Rare is the film with the emotional power of Maryam Touzani’s quiet, dignified The Blue Caftan (Le bleu du caftan), Morocco’s Official Selection for Best International Feature at the 95th Academy Awards. At first glance, a film about a Moroccan maalem, a master tailor who with his wife takes on a new apprentice, might not seem the most likely of setting for profound drama. Yet there is in The Blue Caftan (the title referring to an elaborate garment the maalem crafts to order for a demanding customer) meaning woven from Touzani’s elaborate stitching together of subtly introduced plot threads, ones which when brought together create a deeply emotional work.
The stakes are higher than the simple creation of a garment in a bartered exchange. The maalem, Halim (Salem Bakri), is a religious, fastidious craftsman; his wife, Mina (Lubna Azabal), devoted to his success. Their old-fashioned garment shop sits in the center of their town’s medina, where customers are still occasional, even though Halim’s artisanry is a fading skill. Touzani focuses her close-up lens on his garment work: his soft, dexterous hands lovingly caressing elegant silks, skillfully guiding his needle through fabric to repair hems and embroider details.
The sensuality of Halim’s craft is not lost on his new young apprentice Youssef (Ayoub Missioui), whose romantic interest in the maalem is made apparent from the start. And Youssef’s beauty is not lost on Halim, who has found himself a clandestine routine of visiting a nearby hammam for brief sexual trysts with other men behind closed doors of private stalls. Halim is neither oblivious to nor dismissive of Youssef’s longing gaze. Meanwhile, Mina observes the interactions of her husband and apprentice with a wary, guarded eye.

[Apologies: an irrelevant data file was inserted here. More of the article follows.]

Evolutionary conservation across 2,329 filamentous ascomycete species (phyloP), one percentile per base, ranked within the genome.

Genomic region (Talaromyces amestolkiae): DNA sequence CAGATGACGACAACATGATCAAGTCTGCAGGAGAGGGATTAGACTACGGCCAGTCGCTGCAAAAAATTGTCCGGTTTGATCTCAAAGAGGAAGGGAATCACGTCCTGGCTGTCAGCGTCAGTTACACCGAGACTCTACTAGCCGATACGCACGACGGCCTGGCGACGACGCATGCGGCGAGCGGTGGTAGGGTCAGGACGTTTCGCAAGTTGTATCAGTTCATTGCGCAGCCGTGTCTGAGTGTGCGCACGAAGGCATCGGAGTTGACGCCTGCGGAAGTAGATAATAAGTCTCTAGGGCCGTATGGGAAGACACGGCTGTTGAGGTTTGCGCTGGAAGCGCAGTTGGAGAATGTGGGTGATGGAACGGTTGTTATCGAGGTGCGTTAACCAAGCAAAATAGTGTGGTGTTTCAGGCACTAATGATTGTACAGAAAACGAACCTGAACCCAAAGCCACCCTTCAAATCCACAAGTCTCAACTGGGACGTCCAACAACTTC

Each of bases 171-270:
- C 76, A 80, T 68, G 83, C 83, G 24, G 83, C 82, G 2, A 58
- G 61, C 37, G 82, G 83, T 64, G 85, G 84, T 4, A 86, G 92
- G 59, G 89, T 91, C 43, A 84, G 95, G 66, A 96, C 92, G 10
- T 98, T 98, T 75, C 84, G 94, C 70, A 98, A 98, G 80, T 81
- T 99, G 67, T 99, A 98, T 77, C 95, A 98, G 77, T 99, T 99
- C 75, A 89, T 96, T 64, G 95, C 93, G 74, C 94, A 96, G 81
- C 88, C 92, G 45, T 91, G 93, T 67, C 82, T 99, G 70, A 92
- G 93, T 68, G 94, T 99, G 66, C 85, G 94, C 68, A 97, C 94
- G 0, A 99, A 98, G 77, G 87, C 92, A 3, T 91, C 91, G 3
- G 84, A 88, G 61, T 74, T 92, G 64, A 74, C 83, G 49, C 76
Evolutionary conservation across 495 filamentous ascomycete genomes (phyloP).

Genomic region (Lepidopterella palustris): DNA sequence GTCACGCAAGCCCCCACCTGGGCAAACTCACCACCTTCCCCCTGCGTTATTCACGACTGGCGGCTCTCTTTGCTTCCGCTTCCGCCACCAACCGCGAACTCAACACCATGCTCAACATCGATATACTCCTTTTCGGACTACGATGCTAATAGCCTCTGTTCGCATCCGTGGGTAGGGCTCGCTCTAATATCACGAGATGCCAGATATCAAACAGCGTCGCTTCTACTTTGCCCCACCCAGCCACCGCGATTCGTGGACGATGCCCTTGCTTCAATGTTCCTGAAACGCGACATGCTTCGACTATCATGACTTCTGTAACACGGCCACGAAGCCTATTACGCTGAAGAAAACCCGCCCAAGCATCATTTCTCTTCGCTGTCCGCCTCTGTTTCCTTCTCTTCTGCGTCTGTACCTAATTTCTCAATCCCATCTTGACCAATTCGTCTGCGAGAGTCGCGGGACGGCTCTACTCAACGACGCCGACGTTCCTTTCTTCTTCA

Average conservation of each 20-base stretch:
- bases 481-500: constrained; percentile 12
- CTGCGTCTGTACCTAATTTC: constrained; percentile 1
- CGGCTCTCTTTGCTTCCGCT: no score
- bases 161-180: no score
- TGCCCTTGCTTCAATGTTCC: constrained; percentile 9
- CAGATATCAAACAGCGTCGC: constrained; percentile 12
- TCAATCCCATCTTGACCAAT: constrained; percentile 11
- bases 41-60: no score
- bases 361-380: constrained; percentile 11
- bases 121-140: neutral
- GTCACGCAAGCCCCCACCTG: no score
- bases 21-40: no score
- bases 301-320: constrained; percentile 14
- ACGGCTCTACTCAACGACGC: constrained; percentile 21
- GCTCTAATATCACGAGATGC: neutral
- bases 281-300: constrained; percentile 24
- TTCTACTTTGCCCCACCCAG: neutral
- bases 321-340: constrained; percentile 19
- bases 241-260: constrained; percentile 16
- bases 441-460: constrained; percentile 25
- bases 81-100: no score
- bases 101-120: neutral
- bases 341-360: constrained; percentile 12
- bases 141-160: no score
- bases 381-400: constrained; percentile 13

Touzani’s exploration of male homosexuality is set in a country where same-sex sexual activity is criminalized with sentences up to three years’ imprisonment. That is itself a daring and transgressive act. Halim’s anonymous trysts could land him in jail, as could pursuing a relationship with the younger Youssef. The Blue Caftan is only occasionally explicit, for the most part implying sexual desire metonymically through the loving texture and caress with which Halim and Youssef practice their craft.
As Youssef pursues Halim, it remains clear that husband and wife are still in love, if lacking passion. Mina, normally cautious and reserved, begins to exhibit some different behaviors: initiating middle-of-the-night sex, enjoying a night out on the town, even acting boisterously in a crowd, all of these we are given to understand are out of character for her. But Touzani will provide a reason that explains Mina’s growing lack of reserve.
A final thread of The Blue Caftan‘s plot takes place in their small shop and gives the film its title. A boorish customer has enlisted Halim to create the eponymous gown, a beautiful work of petroleum blue silk embroidered with delicate gold trim. It’s an elaborate affair, and Touzani relishes in the sensuality of its making: Halim guides Youssef through the slow cutting of fabric and deliberate stitching of accents, the two’s hands delicately touching and intertwining.